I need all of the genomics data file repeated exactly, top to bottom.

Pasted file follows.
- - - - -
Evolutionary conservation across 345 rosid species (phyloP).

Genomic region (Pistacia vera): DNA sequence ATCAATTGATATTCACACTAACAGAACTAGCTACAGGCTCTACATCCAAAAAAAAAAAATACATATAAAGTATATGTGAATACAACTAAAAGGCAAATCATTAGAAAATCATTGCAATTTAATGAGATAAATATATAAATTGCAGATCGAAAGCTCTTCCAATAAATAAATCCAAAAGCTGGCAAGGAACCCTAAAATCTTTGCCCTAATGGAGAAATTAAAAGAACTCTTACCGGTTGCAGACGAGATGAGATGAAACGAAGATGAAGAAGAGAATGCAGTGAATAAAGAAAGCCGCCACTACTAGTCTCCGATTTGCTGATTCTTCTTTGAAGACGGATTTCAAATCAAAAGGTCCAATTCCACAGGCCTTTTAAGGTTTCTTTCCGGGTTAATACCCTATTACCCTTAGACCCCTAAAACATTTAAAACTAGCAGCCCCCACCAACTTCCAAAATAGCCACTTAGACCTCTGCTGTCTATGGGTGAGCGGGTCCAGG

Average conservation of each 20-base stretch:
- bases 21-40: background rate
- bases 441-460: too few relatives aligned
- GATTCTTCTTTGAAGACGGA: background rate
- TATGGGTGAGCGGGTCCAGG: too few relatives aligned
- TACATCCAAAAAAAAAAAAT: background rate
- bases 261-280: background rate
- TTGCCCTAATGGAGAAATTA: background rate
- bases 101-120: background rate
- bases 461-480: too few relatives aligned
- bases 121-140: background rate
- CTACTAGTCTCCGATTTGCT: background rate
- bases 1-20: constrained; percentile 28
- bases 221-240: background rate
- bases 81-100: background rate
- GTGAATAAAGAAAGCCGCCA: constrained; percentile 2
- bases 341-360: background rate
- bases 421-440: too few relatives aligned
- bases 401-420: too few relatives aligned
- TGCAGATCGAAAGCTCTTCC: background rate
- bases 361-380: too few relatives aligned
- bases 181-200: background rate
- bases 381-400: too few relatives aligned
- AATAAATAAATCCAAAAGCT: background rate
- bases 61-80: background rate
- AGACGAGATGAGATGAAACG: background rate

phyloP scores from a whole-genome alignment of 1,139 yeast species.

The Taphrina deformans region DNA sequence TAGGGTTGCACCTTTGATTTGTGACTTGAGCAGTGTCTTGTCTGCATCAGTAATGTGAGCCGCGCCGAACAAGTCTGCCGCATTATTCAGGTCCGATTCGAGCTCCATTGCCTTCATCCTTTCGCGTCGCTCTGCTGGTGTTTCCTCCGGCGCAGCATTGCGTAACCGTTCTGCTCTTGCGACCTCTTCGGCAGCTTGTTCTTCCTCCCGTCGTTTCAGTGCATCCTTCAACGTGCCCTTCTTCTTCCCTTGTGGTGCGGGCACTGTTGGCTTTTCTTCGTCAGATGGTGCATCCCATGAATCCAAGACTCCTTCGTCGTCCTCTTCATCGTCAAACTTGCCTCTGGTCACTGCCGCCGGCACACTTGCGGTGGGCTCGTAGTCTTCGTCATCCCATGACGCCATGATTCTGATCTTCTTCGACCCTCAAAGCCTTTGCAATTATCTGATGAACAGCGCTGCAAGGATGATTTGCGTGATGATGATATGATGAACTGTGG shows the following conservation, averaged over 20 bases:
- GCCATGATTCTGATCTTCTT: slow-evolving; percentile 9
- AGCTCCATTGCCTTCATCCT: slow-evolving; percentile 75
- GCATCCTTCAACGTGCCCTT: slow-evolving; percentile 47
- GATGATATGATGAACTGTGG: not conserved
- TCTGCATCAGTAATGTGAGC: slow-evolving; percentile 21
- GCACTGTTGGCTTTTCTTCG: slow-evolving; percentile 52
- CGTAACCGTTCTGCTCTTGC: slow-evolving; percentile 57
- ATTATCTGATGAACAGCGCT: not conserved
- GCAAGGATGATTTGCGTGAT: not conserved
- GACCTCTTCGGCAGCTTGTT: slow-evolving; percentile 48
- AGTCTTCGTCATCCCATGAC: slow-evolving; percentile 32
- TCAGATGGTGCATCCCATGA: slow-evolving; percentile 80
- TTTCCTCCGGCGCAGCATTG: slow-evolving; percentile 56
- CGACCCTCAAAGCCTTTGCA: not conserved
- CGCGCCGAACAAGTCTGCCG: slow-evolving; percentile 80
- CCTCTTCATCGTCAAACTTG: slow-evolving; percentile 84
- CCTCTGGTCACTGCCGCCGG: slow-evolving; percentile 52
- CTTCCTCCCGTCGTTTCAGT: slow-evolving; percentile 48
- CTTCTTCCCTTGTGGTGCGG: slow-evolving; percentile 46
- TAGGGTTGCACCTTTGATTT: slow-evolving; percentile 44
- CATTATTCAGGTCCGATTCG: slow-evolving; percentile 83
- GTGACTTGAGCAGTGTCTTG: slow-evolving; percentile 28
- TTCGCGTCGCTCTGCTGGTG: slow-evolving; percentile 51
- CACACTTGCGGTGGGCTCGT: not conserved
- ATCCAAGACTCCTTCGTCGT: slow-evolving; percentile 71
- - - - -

Evolutionary conservation across 345 rosid species (phyloP).

Genomic region (Pistacia vera): DNA sequence ATCAATTGATATTCACACTAACAGAACTAGCTACAGGCTCTACATCCAAAAAAAAAAAATACATATAAAGTATATGTGAATACAACTAAAAGGCAAATCATTAGAAAATCATTGCAATTTAATGAGATAAATATATAAATTGCAGATCGAAAGCTCTTCCAATAAATAAATCCAAAAGCTGGCAAGGAACCCTAAAATCTTTGCCCTAATGGAGAAATTAAAAGAACTCTTACCGGTTGCAGACGAGATGAGATGAAACGAAGATGAAGAAGAGAATGCAGTGAATAAAGAAAGCCGCCACTACTAGTCTCCGATTTGCTGATTCTTCTTTGAAGACGGATTTCAAATCAAAAGGTCCAATTCCACAGGCCTTTTAAGGTTTCTTTCCGGGTTAATACCCTATTACCCTTAGACCCCTAAAACATTTAAAACTAGCAGCCCCCACCAACTTCCAAAATAGCCACTTAGACCTCTGCTGTCTATGGGTGAGCGGGTCCAGG

Average conservation of each 20-base stretch:
- bases 21-40: background rate
- bases 441-460: too few relatives aligned
- GATTCTTCTTTGAAGACGGA: background rate
- TATGGGTGAGCGGGTCCAGG: too few relatives aligned
- TACATCCAAAAAAAAAAAAT: background rate
- bases 261-280: background rate
- TTGCCCTAATGGAGAAATTA: background rate
- bases 101-120: background rate
- bases 461-480: too few relatives aligned
- bases 121-140: background rate
- CTACTAGTCTCCGATTTGCT: background rate
- bases 1-20: constrained; percentile 28
- bases 221-240: background rate
- bases 81-100: background rate
- GTGAATAAAGAAAGCCGCCA: constrained; percentile 2
- bases 341-360: background rate
- bases 421-440: too few relatives aligned
- bases 401-420: too few relatives aligned
- TGCAGATCGAAAGCTCTTCC: background rate
- bases 361-380: too few relatives aligned
- bases 181-200: background rate
- bases 381-400: too few relatives aligned
- AATAAATAAATCCAAAAGCT: background rate
- bases 61-80: background rate
- AGACGAGATGAGATGAAACG: background rate

phyloP scores from a whole-genome alignment of 1,139 yeast species.

The Taphrina deformans region DNA sequence TAGGGTTGCACCTTTGATTTGTGACTTGAGCAGTGTCTTGTCTGCATCAGTAATGTGAGCCGCGCCGAACAAGTCTGCCGCATTATTCAGGTCCGATTCGAGCTCCATTGCCTTCATCCTTTCGCGTCGCTCTGCTGGTGTTTCCTCCGGCGCAGCATTGCGTAACCGTTCTGCTCTTGCGACCTCTTCGGCAGCTTGTTCTTCCTCCCGTCGTTTCAGTGCATCCTTCAACGTGCCCTTCTTCTTCCCTTGTGGTGCGGGCACTGTTGGCTTTTCTTCGTCAGATGGTGCATCCCATGAATCCAAGACTCCTTCGTCGTCCTCTTCATCGTCAAACTTGCCTCTGGTCACTGCCGCCGGCACACTTGCGGTGGGCTCGTAGTCTTCGTCATCCCATGACGCCATGATTCTGATCTTCTTCGACCCTCAAAGCCTTTGCAATTATCTGATGAACAGCGCTGCAAGGATGATTTGCGTGATGATGATATGATGAACTGTGG shows the following conservation, averaged over 20 bases:
- GCCATGATTCTGATCTTCTT: slow-evolving; percentile 9
- AGCTCCATTGCCTTCATCCT: slow-evolving; percentile 75
- GCATCCTTCAACGTGCCCTT: slow-evolving; percentile 47
- GATGATATGATGAACTGTGG: not conserved
- TCTGCATCAGTAATGTGAGC: slow-evolving; percentile 21
- GCACTGTTGGCTTTTCTTCG: slow-evolving; percentile 52
- CGTAACCGTTCTGCTCTTGC: slow-evolving; percentile 57
- ATTATCTGATGAACAGCGCT: not conserved
- GCAAGGATGATTTGCGTGAT: not conserved
- GACCTCTTCGGCAGCTTGTT: slow-evolving; percentile 48
- AGTCTTCGTCATCCCATGAC: slow-evolving; percentile 32
- TCAGATGGTGCATCCCATGA: slow-evolving; percentile 80
- TTTCCTCCGGCGCAGCATTG: slow-evolving; percentile 56
- CGACCCTCAAAGCCTTTGCA: not conserved
- CGCGCCGAACAAGTCTGCCG: slow-evolving; percentile 80
- CCTCTTCATCGTCAAACTTG: slow-evolving; percentile 84
- CCTCTGGTCACTGCCGCCGG: slow-evolving; percentile 52
- CTTCCTCCCGTCGTTTCAGT: slow-evolving; percentile 48
- CTTCTTCCCTTGTGGTGCGG: slow-evolving; percentile 46
- TAGGGTTGCACCTTTGATTT: slow-evolving; percentile 44
- CATTATTCAGGTCCGATTCG: slow-evolving; percentile 83
- GTGACTTGAGCAGTGTCTTG: slow-evolving; percentile 28
- TTCGCGTCGCTCTGCTGGTG: slow-evolving; percentile 51
- CACACTTGCGGTGGGCTCGT: not conserved
- ATCCAAGACTCCTTCGTCGT: slow-evolving; percentile 71